The RTX 4000 is the first step in the RTX line of the professional-oriented Quadro series and is nothing to sneeze at when you want to start talking about real graphics performance. It blows every card we tested here out of the water other than the GeForce RTX 2080 SUPER.
The P2200 is the most recently launched addition to the Quadro series and serves as our typical mid to high end Quadro card for 3D OpenGL-oriented applications.
The P1000 exists in a little bit of a limbo. It’s our go-to choice for customers that are looking for an upgrade to the basic performance of the P620 but aren’t quite ready to go all the way to the P2200.
The P620 is our favorite card for cost-effective performance and basic 3D capabilities without breaking the bank.
The P400 is the cheapest card that we offer, we typically only recommend it to customers that have little to no 3D needs and are mostly focused on 2D CAD applications.
GeForce RTX 2080 SUPER
The RTX 2080 SUPER is close to the top end of our gaming and rendering cards for DirectX-focused applications, beaten out only by the GeForce RTX 2080 TI for specialty applications. It will be replaced by the new generation of RTX 3000 Series cards in the not so distant future, but for the meantime it has served us well.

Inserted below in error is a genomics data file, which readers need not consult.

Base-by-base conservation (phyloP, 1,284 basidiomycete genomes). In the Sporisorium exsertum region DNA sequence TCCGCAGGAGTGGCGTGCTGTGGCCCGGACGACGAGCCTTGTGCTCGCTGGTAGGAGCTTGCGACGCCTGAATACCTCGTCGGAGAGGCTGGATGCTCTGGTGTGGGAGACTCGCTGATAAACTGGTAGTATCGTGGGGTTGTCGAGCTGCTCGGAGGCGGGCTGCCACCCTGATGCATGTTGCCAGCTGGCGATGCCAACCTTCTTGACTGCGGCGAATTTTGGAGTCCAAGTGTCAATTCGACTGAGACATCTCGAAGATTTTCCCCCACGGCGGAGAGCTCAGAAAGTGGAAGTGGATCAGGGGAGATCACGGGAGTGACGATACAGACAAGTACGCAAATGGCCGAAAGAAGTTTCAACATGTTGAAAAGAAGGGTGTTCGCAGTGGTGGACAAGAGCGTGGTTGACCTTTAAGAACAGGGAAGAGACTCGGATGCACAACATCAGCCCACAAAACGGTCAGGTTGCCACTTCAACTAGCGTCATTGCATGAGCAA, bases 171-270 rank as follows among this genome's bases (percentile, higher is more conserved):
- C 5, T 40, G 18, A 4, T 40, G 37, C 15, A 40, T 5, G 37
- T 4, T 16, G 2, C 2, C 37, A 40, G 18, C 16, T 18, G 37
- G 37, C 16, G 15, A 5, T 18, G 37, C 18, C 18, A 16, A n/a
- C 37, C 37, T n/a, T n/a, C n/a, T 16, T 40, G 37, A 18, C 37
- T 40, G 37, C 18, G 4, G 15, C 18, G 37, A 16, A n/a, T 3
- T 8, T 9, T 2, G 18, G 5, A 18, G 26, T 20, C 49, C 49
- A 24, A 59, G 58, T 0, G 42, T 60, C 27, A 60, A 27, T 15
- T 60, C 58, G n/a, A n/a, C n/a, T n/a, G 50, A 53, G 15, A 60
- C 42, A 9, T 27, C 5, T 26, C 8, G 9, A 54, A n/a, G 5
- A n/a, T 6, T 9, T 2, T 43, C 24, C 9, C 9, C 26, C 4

GeForce RTX 2070 SUPER
The RTX 2070 SUPER is our bread and butter mid to high end 3D rendering card, offering a solid step up from the P2200 without requiring almost doubling the price to get to the RTX 2080 SUPER or the RTX 4000
GeForce RTX 2060
The RTX 2060 is the current-best budget option for DirectX-focused applications. It beats out the P2200 from time to time in various applications at a good discount of the price. It’s closest rival in the Quadro series is the P1000.